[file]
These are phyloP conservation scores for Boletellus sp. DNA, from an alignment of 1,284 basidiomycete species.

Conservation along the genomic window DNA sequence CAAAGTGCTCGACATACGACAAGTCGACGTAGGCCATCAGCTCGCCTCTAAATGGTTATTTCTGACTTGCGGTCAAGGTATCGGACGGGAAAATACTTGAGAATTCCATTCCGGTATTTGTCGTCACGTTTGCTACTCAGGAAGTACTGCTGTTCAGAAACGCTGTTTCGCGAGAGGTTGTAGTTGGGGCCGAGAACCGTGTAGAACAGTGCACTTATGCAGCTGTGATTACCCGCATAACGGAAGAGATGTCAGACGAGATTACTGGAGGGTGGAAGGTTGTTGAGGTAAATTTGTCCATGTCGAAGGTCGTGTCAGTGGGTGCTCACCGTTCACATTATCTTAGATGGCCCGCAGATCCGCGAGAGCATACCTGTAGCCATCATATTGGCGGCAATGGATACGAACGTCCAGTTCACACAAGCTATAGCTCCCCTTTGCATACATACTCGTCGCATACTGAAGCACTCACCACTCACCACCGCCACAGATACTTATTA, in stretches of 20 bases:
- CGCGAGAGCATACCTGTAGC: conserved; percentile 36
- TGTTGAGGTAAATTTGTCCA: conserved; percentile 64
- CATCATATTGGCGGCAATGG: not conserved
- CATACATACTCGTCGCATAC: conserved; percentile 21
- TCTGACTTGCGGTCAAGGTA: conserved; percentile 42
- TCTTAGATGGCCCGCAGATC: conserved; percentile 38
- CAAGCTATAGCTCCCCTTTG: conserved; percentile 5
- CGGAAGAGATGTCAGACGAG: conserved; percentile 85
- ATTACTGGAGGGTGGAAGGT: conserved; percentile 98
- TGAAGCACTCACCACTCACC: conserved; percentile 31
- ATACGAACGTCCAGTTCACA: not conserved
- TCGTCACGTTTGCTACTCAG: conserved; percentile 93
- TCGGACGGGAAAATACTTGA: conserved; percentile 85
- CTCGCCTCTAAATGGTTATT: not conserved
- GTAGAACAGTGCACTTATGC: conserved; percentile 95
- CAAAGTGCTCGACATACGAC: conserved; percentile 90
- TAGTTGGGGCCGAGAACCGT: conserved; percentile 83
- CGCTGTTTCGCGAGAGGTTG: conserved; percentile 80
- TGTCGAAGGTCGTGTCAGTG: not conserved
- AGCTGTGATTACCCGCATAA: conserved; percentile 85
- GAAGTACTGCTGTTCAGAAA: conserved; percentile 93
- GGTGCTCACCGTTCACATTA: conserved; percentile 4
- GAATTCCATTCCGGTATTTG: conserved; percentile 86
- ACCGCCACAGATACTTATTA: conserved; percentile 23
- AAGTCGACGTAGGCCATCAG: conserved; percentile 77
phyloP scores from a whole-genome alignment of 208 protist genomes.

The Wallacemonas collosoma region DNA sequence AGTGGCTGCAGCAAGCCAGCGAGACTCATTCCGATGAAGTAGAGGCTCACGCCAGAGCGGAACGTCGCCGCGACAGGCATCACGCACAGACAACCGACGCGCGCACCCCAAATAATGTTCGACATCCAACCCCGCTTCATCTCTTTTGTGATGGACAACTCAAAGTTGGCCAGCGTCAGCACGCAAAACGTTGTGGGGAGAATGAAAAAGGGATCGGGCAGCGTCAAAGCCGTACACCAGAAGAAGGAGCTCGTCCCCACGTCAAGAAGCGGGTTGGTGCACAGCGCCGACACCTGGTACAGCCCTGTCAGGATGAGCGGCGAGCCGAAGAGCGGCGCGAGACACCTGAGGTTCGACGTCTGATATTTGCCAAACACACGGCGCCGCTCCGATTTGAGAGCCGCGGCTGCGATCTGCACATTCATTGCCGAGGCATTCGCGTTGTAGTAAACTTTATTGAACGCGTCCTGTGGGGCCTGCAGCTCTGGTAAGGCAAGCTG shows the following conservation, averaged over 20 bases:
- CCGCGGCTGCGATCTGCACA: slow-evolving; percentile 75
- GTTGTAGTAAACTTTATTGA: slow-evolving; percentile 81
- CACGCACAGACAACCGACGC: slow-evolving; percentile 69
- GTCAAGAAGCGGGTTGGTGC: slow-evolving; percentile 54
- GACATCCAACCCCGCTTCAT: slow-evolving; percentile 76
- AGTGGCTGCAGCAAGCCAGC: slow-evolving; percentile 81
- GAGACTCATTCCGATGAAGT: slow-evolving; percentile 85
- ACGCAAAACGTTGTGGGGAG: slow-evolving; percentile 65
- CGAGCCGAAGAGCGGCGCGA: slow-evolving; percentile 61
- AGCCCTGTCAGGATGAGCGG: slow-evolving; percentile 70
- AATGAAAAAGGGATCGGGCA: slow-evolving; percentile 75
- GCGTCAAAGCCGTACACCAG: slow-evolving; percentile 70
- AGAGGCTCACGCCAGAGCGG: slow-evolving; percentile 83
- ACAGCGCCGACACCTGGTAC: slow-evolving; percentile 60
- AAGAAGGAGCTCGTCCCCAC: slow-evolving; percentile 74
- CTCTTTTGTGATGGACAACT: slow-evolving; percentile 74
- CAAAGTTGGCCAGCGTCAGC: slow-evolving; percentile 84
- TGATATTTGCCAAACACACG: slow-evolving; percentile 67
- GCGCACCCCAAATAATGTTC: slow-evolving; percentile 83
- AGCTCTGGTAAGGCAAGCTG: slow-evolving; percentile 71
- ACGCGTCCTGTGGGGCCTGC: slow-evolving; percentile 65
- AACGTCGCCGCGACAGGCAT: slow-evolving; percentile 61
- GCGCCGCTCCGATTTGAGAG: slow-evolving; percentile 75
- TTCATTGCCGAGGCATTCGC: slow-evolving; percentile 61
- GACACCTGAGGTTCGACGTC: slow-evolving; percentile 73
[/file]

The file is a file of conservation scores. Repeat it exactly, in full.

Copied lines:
These are phyloP conservation scores for Boletellus sp. DNA, from an alignment of 1,284 basidiomycete species.

Conservation along the genomic window DNA sequence CAAAGTGCTCGACATACGACAAGTCGACGTAGGCCATCAGCTCGCCTCTAAATGGTTATTTCTGACTTGCGGTCAAGGTATCGGACGGGAAAATACTTGAGAATTCCATTCCGGTATTTGTCGTCACGTTTGCTACTCAGGAAGTACTGCTGTTCAGAAACGCTGTTTCGCGAGAGGTTGTAGTTGGGGCCGAGAACCGTGTAGAACAGTGCACTTATGCAGCTGTGATTACCCGCATAACGGAAGAGATGTCAGACGAGATTACTGGAGGGTGGAAGGTTGTTGAGGTAAATTTGTCCATGTCGAAGGTCGTGTCAGTGGGTGCTCACCGTTCACATTATCTTAGATGGCCCGCAGATCCGCGAGAGCATACCTGTAGCCATCATATTGGCGGCAATGGATACGAACGTCCAGTTCACACAAGCTATAGCTCCCCTTTGCATACATACTCGTCGCATACTGAAGCACTCACCACTCACCACCGCCACAGATACTTATTA, in stretches of 20 bases:
- CGCGAGAGCATACCTGTAGC: conserved; percentile 36
- TGTTGAGGTAAATTTGTCCA: conserved; percentile 64
- CATCATATTGGCGGCAATGG: not conserved
- CATACATACTCGTCGCATAC: conserved; percentile 21
- TCTGACTTGCGGTCAAGGTA: conserved; percentile 42
- TCTTAGATGGCCCGCAGATC: conserved; percentile 38
- CAAGCTATAGCTCCCCTTTG: conserved; percentile 5
- CGGAAGAGATGTCAGACGAG: conserved; percentile 85
- ATTACTGGAGGGTGGAAGGT: conserved; percentile 98
- TGAAGCACTCACCACTCACC: conserved; percentile 31
- ATACGAACGTCCAGTTCACA: not conserved
- TCGTCACGTTTGCTACTCAG: conserved; percentile 93
- TCGGACGGGAAAATACTTGA: conserved; percentile 85
- CTCGCCTCTAAATGGTTATT: not conserved
- GTAGAACAGTGCACTTATGC: conserved; percentile 95
- CAAAGTGCTCGACATACGAC: conserved; percentile 90
- TAGTTGGGGCCGAGAACCGT: conserved; percentile 83
- CGCTGTTTCGCGAGAGGTTG: conserved; percentile 80
- TGTCGAAGGTCGTGTCAGTG: not conserved
- AGCTGTGATTACCCGCATAA: conserved; percentile 85
- GAAGTACTGCTGTTCAGAAA: conserved; percentile 93
- GGTGCTCACCGTTCACATTA: conserved; percentile 4
- GAATTCCATTCCGGTATTTG: conserved; percentile 86
- ACCGCCACAGATACTTATTA: conserved; percentile 23
- AAGTCGACGTAGGCCATCAG: conserved; percentile 77
phyloP scores from a whole-genome alignment of 208 protist genomes.

The Wallacemonas collosoma region DNA sequence AGTGGCTGCAGCAAGCCAGCGAGACTCATTCCGATGAAGTAGAGGCTCACGCCAGAGCGGAACGTCGCCGCGACAGGCATCACGCACAGACAACCGACGCGCGCACCCCAAATAATGTTCGACATCCAACCCCGCTTCATCTCTTTTGTGATGGACAACTCAAAGTTGGCCAGCGTCAGCACGCAAAACGTTGTGGGGAGAATGAAAAAGGGATCGGGCAGCGTCAAAGCCGTACACCAGAAGAAGGAGCTCGTCCCCACGTCAAGAAGCGGGTTGGTGCACAGCGCCGACACCTGGTACAGCCCTGTCAGGATGAGCGGCGAGCCGAAGAGCGGCGCGAGACACCTGAGGTTCGACGTCTGATATTTGCCAAACACACGGCGCCGCTCCGATTTGAGAGCCGCGGCTGCGATCTGCACATTCATTGCCGAGGCATTCGCGTTGTAGTAAACTTTATTGAACGCGTCCTGTGGGGCCTGCAGCTCTGGTAAGGCAAGCTG shows the following conservation, averaged over 20 bases:
- CCGCGGCTGCGATCTGCACA: slow-evolving; percentile 75
- GTTGTAGTAAACTTTATTGA: slow-evolving; percentile 81
- CACGCACAGACAACCGACGC: slow-evolving; percentile 69
- GTCAAGAAGCGGGTTGGTGC: slow-evolving; percentile 54
- GACATCCAACCCCGCTTCAT: slow-evolving; percentile 76
- AGTGGCTGCAGCAAGCCAGC: slow-evolving; percentile 81
- GAGACTCATTCCGATGAAGT: slow-evolving; percentile 85
- ACGCAAAACGTTGTGGGGAG: slow-evolving; percentile 65
- CGAGCCGAAGAGCGGCGCGA: slow-evolving; percentile 61
- AGCCCTGTCAGGATGAGCGG: slow-evolving; percentile 70
- AATGAAAAAGGGATCGGGCA: slow-evolving; percentile 75
- GCGTCAAAGCCGTACACCAG: slow-evolving; percentile 70
- AGAGGCTCACGCCAGAGCGG: slow-evolving; percentile 83
- ACAGCGCCGACACCTGGTAC: slow-evolving; percentile 60
- AAGAAGGAGCTCGTCCCCAC: slow-evolving; percentile 74
- CTCTTTTGTGATGGACAACT: slow-evolving; percentile 74
- CAAAGTTGGCCAGCGTCAGC: slow-evolving; percentile 84
- TGATATTTGCCAAACACACG: slow-evolving; percentile 67
- GCGCACCCCAAATAATGTTC: slow-evolving; percentile 83
- AGCTCTGGTAAGGCAAGCTG: slow-evolving; percentile 71
- ACGCGTCCTGTGGGGCCTGC: slow-evolving; percentile 65
- AACGTCGCCGCGACAGGCAT: slow-evolving; percentile 61
- GCGCCGCTCCGATTTGAGAG: slow-evolving; percentile 75
- TTCATTGCCGAGGCATTCGC: slow-evolving; percentile 61
- GACACCTGAGGTTCGACGTC: slow-evolving; percentile 73